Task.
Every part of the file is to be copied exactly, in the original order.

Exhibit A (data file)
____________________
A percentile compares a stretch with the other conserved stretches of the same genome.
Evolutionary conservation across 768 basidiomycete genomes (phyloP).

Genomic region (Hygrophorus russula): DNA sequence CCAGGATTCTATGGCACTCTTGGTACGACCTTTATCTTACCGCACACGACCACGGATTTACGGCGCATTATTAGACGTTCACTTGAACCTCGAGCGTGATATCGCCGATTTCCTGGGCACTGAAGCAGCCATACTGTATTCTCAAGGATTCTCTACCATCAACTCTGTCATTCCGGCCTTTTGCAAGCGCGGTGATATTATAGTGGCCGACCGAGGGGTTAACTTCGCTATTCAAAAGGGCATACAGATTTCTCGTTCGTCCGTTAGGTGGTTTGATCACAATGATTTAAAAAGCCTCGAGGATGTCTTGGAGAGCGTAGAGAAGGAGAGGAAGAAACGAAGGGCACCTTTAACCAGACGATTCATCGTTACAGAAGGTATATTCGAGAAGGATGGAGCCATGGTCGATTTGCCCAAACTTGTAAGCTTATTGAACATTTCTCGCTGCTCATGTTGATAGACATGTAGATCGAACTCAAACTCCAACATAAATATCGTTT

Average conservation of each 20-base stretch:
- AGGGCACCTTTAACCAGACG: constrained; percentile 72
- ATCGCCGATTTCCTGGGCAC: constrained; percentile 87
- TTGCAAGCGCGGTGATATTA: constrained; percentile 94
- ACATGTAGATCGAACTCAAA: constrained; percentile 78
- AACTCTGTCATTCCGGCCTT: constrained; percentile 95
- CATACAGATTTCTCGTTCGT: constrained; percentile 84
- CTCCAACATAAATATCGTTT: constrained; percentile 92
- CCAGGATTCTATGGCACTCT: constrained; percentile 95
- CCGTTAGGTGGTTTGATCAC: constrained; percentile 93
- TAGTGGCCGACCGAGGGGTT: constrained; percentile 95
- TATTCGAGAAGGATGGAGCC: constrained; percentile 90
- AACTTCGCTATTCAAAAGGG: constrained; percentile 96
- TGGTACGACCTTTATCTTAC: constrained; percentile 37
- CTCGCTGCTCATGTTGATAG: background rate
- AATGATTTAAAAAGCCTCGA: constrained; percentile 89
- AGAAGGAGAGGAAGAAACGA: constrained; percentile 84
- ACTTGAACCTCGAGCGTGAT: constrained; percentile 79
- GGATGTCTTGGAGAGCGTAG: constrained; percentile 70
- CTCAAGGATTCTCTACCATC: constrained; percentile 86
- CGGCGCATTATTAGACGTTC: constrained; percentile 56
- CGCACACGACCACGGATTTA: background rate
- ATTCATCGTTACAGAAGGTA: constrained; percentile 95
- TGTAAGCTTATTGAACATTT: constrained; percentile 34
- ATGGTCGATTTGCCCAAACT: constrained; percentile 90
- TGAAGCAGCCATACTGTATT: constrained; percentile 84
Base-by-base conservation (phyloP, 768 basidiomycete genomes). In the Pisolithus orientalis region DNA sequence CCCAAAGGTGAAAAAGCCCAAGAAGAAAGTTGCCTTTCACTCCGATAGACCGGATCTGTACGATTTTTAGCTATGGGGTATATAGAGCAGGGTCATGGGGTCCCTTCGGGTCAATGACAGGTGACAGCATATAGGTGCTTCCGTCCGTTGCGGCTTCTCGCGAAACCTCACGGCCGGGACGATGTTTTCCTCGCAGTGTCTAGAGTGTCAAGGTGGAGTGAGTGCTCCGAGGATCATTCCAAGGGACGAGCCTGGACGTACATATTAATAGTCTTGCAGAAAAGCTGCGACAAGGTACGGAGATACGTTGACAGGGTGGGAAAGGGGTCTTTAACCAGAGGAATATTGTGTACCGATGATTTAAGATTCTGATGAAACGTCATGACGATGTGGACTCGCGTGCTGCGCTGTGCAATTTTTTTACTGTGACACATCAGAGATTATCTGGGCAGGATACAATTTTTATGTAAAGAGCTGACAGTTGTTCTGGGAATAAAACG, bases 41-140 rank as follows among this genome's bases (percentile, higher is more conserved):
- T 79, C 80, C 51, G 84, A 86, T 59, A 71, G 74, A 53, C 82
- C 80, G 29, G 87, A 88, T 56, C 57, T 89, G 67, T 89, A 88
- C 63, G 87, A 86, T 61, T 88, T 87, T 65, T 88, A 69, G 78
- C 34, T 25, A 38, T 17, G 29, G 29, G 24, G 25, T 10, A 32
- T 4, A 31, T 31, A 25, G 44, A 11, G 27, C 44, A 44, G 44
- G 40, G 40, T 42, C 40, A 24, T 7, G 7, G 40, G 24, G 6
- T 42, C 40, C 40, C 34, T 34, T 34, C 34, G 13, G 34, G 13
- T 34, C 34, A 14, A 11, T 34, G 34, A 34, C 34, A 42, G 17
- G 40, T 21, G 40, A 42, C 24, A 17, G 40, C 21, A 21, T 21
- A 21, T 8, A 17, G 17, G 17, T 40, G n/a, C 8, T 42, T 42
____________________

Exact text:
A percentile compares a stretch with the other conserved stretches of the same genome.
Evolutionary conservation across 768 basidiomycete genomes (phyloP).

Genomic region (Hygrophorus russula): DNA sequence CCAGGATTCTATGGCACTCTTGGTACGACCTTTATCTTACCGCACACGACCACGGATTTACGGCGCATTATTAGACGTTCACTTGAACCTCGAGCGTGATATCGCCGATTTCCTGGGCACTGAAGCAGCCATACTGTATTCTCAAGGATTCTCTACCATCAACTCTGTCATTCCGGCCTTTTGCAAGCGCGGTGATATTATAGTGGCCGACCGAGGGGTTAACTTCGCTATTCAAAAGGGCATACAGATTTCTCGTTCGTCCGTTAGGTGGTTTGATCACAATGATTTAAAAAGCCTCGAGGATGTCTTGGAGAGCGTAGAGAAGGAGAGGAAGAAACGAAGGGCACCTTTAACCAGACGATTCATCGTTACAGAAGGTATATTCGAGAAGGATGGAGCCATGGTCGATTTGCCCAAACTTGTAAGCTTATTGAACATTTCTCGCTGCTCATGTTGATAGACATGTAGATCGAACTCAAACTCCAACATAAATATCGTTT

Average conservation of each 20-base stretch:
- AGGGCACCTTTAACCAGACG: constrained; percentile 72
- ATCGCCGATTTCCTGGGCAC: constrained; percentile 87
- TTGCAAGCGCGGTGATATTA: constrained; percentile 94
- ACATGTAGATCGAACTCAAA: constrained; percentile 78
- AACTCTGTCATTCCGGCCTT: constrained; percentile 95
- CATACAGATTTCTCGTTCGT: constrained; percentile 84
- CTCCAACATAAATATCGTTT: constrained; percentile 92
- CCAGGATTCTATGGCACTCT: constrained; percentile 95
- CCGTTAGGTGGTTTGATCAC: constrained; percentile 93
- TAGTGGCCGACCGAGGGGTT: constrained; percentile 95
- TATTCGAGAAGGATGGAGCC: constrained; percentile 90
- AACTTCGCTATTCAAAAGGG: constrained; percentile 96
- TGGTACGACCTTTATCTTAC: constrained; percentile 37
- CTCGCTGCTCATGTTGATAG: background rate
- AATGATTTAAAAAGCCTCGA: constrained; percentile 89
- AGAAGGAGAGGAAGAAACGA: constrained; percentile 84
- ACTTGAACCTCGAGCGTGAT: constrained; percentile 79
- GGATGTCTTGGAGAGCGTAG: constrained; percentile 70
- CTCAAGGATTCTCTACCATC: constrained; percentile 86
- CGGCGCATTATTAGACGTTC: constrained; percentile 56
- CGCACACGACCACGGATTTA: background rate
- ATTCATCGTTACAGAAGGTA: constrained; percentile 95
- TGTAAGCTTATTGAACATTT: constrained; percentile 34
- ATGGTCGATTTGCCCAAACT: constrained; percentile 90
- TGAAGCAGCCATACTGTATT: constrained; percentile 84
Base-by-base conservation (phyloP, 768 basidiomycete genomes). In the Pisolithus orientalis region DNA sequence CCCAAAGGTGAAAAAGCCCAAGAAGAAAGTTGCCTTTCACTCCGATAGACCGGATCTGTACGATTTTTAGCTATGGGGTATATAGAGCAGGGTCATGGGGTCCCTTCGGGTCAATGACAGGTGACAGCATATAGGTGCTTCCGTCCGTTGCGGCTTCTCGCGAAACCTCACGGCCGGGACGATGTTTTCCTCGCAGTGTCTAGAGTGTCAAGGTGGAGTGAGTGCTCCGAGGATCATTCCAAGGGACGAGCCTGGACGTACATATTAATAGTCTTGCAGAAAAGCTGCGACAAGGTACGGAGATACGTTGACAGGGTGGGAAAGGGGTCTTTAACCAGAGGAATATTGTGTACCGATGATTTAAGATTCTGATGAAACGTCATGACGATGTGGACTCGCGTGCTGCGCTGTGCAATTTTTTTACTGTGACACATCAGAGATTATCTGGGCAGGATACAATTTTTATGTAAAGAGCTGACAGTTGTTCTGGGAATAAAACG, bases 41-140 rank as follows among this genome's bases (percentile, higher is more conserved):
- T 79, C 80, C 51, G 84, A 86, T 59, A 71, G 74, A 53, C 82
- C 80, G 29, G 87, A 88, T 56, C 57, T 89, G 67, T 89, A 88
- C 63, G 87, A 86, T 61, T 88, T 87, T 65, T 88, A 69, G 78
- C 34, T 25, A 38, T 17, G 29, G 29, G 24, G 25, T 10, A 32
- T 4, A 31, T 31, A 25, G 44, A 11, G 27, C 44, A 44, G 44
- G 40, G 40, T 42, C 40, A 24, T 7, G 7, G 40, G 24, G 6
- T 42, C 40, C 40, C 34, T 34, T 34, C 34, G 13, G 34, G 13
- T 34, C 34, A 14, A 11, T 34, G 34, A 34, C 34, A 42, G 17
- G 40, T 21, G 40, A 42, C 24, A 17, G 40, C 21, A 21, T 21
- A 21, T 8, A 17, G 17, G 17, T 40, G n/a, C 8, T 42, T 42